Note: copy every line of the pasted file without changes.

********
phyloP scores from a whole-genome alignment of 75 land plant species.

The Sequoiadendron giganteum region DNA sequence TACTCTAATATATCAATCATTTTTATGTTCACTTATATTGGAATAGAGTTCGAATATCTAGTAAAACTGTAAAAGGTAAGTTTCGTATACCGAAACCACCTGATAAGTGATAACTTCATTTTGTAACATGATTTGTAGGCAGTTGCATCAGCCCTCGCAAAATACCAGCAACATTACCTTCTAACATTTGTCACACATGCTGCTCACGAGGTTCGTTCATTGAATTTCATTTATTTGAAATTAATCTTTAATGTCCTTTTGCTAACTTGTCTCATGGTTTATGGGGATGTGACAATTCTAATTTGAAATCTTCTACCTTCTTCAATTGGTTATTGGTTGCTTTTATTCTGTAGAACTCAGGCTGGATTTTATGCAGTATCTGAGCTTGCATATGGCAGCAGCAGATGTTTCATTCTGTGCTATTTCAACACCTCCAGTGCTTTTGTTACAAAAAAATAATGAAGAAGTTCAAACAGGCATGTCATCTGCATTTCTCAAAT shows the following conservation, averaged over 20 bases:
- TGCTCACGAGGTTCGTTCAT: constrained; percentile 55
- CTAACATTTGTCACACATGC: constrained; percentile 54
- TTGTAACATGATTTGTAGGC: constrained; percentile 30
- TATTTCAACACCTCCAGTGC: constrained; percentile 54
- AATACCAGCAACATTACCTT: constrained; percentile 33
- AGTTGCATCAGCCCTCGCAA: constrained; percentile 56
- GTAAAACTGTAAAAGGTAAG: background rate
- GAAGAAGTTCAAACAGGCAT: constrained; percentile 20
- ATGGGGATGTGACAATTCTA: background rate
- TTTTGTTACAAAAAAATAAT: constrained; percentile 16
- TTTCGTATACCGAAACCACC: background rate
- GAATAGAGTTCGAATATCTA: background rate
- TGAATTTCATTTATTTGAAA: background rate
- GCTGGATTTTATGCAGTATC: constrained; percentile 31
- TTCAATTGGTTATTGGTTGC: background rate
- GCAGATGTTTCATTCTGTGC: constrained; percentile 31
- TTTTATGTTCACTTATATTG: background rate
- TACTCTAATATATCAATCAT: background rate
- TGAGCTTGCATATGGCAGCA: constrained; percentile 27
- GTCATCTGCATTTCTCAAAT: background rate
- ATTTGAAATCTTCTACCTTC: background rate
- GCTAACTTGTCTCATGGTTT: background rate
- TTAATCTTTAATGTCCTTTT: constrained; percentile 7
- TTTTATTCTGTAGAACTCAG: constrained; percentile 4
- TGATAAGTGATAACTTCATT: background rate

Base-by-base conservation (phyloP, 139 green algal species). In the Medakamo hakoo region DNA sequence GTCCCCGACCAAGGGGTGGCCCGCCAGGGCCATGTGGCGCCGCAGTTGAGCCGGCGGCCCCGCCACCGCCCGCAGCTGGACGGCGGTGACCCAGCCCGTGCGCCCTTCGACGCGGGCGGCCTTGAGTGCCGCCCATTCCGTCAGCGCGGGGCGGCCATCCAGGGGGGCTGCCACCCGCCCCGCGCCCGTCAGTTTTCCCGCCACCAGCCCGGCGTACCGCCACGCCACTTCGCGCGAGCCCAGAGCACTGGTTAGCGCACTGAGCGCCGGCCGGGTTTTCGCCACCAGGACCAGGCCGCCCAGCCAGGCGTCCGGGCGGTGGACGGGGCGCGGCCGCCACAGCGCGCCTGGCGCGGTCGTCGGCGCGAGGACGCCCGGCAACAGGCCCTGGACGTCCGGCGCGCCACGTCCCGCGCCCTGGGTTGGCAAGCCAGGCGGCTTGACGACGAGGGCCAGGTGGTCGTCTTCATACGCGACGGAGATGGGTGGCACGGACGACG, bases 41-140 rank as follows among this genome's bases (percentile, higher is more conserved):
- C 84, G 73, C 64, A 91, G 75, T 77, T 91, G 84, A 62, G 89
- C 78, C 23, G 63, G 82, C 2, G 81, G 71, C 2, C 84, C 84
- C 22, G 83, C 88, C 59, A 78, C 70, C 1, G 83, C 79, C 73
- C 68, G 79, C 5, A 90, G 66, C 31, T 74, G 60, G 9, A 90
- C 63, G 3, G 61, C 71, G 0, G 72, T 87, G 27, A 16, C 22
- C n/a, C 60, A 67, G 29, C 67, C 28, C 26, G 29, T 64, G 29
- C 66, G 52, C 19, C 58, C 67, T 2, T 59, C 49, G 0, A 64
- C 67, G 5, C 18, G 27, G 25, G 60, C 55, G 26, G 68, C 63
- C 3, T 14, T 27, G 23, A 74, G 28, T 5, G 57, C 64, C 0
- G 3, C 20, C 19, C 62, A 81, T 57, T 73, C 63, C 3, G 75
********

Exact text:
phyloP scores from a whole-genome alignment of 75 land plant species.

The Sequoiadendron giganteum region DNA sequence TACTCTAATATATCAATCATTTTTATGTTCACTTATATTGGAATAGAGTTCGAATATCTAGTAAAACTGTAAAAGGTAAGTTTCGTATACCGAAACCACCTGATAAGTGATAACTTCATTTTGTAACATGATTTGTAGGCAGTTGCATCAGCCCTCGCAAAATACCAGCAACATTACCTTCTAACATTTGTCACACATGCTGCTCACGAGGTTCGTTCATTGAATTTCATTTATTTGAAATTAATCTTTAATGTCCTTTTGCTAACTTGTCTCATGGTTTATGGGGATGTGACAATTCTAATTTGAAATCTTCTACCTTCTTCAATTGGTTATTGGTTGCTTTTATTCTGTAGAACTCAGGCTGGATTTTATGCAGTATCTGAGCTTGCATATGGCAGCAGCAGATGTTTCATTCTGTGCTATTTCAACACCTCCAGTGCTTTTGTTACAAAAAAATAATGAAGAAGTTCAAACAGGCATGTCATCTGCATTTCTCAAAT shows the following conservation, averaged over 20 bases:
- TGCTCACGAGGTTCGTTCAT: constrained; percentile 55
- CTAACATTTGTCACACATGC: constrained; percentile 54
- TTGTAACATGATTTGTAGGC: constrained; percentile 30
- TATTTCAACACCTCCAGTGC: constrained; percentile 54
- AATACCAGCAACATTACCTT: constrained; percentile 33
- AGTTGCATCAGCCCTCGCAA: constrained; percentile 56
- GTAAAACTGTAAAAGGTAAG: background rate
- GAAGAAGTTCAAACAGGCAT: constrained; percentile 20
- ATGGGGATGTGACAATTCTA: background rate
- TTTTGTTACAAAAAAATAAT: constrained; percentile 16
- TTTCGTATACCGAAACCACC: background rate
- GAATAGAGTTCGAATATCTA: background rate
- TGAATTTCATTTATTTGAAA: background rate
- GCTGGATTTTATGCAGTATC: constrained; percentile 31
- TTCAATTGGTTATTGGTTGC: background rate
- GCAGATGTTTCATTCTGTGC: constrained; percentile 31
- TTTTATGTTCACTTATATTG: background rate
- TACTCTAATATATCAATCAT: background rate
- TGAGCTTGCATATGGCAGCA: constrained; percentile 27
- GTCATCTGCATTTCTCAAAT: background rate
- ATTTGAAATCTTCTACCTTC: background rate
- GCTAACTTGTCTCATGGTTT: background rate
- TTAATCTTTAATGTCCTTTT: constrained; percentile 7
- TTTTATTCTGTAGAACTCAG: constrained; percentile 4
- TGATAAGTGATAACTTCATT: background rate

Base-by-base conservation (phyloP, 139 green algal species). In the Medakamo hakoo region DNA sequence GTCCCCGACCAAGGGGTGGCCCGCCAGGGCCATGTGGCGCCGCAGTTGAGCCGGCGGCCCCGCCACCGCCCGCAGCTGGACGGCGGTGACCCAGCCCGTGCGCCCTTCGACGCGGGCGGCCTTGAGTGCCGCCCATTCCGTCAGCGCGGGGCGGCCATCCAGGGGGGCTGCCACCCGCCCCGCGCCCGTCAGTTTTCCCGCCACCAGCCCGGCGTACCGCCACGCCACTTCGCGCGAGCCCAGAGCACTGGTTAGCGCACTGAGCGCCGGCCGGGTTTTCGCCACCAGGACCAGGCCGCCCAGCCAGGCGTCCGGGCGGTGGACGGGGCGCGGCCGCCACAGCGCGCCTGGCGCGGTCGTCGGCGCGAGGACGCCCGGCAACAGGCCCTGGACGTCCGGCGCGCCACGTCCCGCGCCCTGGGTTGGCAAGCCAGGCGGCTTGACGACGAGGGCCAGGTGGTCGTCTTCATACGCGACGGAGATGGGTGGCACGGACGACG, bases 41-140 rank as follows among this genome's bases (percentile, higher is more conserved):
- C 84, G 73, C 64, A 91, G 75, T 77, T 91, G 84, A 62, G 89
- C 78, C 23, G 63, G 82, C 2, G 81, G 71, C 2, C 84, C 84
- C 22, G 83, C 88, C 59, A 78, C 70, C 1, G 83, C 79, C 73
- C 68, G 79, C 5, A 90, G 66, C 31, T 74, G 60, G 9, A 90
- C 63, G 3, G 61, C 71, G 0, G 72, T 87, G 27, A 16, C 22
- C n/a, C 60, A 67, G 29, C 67, C 28, C 26, G 29, T 64, G 29
- C 66, G 52, C 19, C 58, C 67, T 2, T 59, C 49, G 0, A 64
- C 67, G 5, C 18, G 27, G 25, G 60, C 55, G 26, G 68, C 63
- C 3, T 14, T 27, G 23, A 74, G 28, T 5, G 57, C 64, C 0
- G 3, C 20, C 19, C 62, A 81, T 57, T 73, C 63, C 3, G 75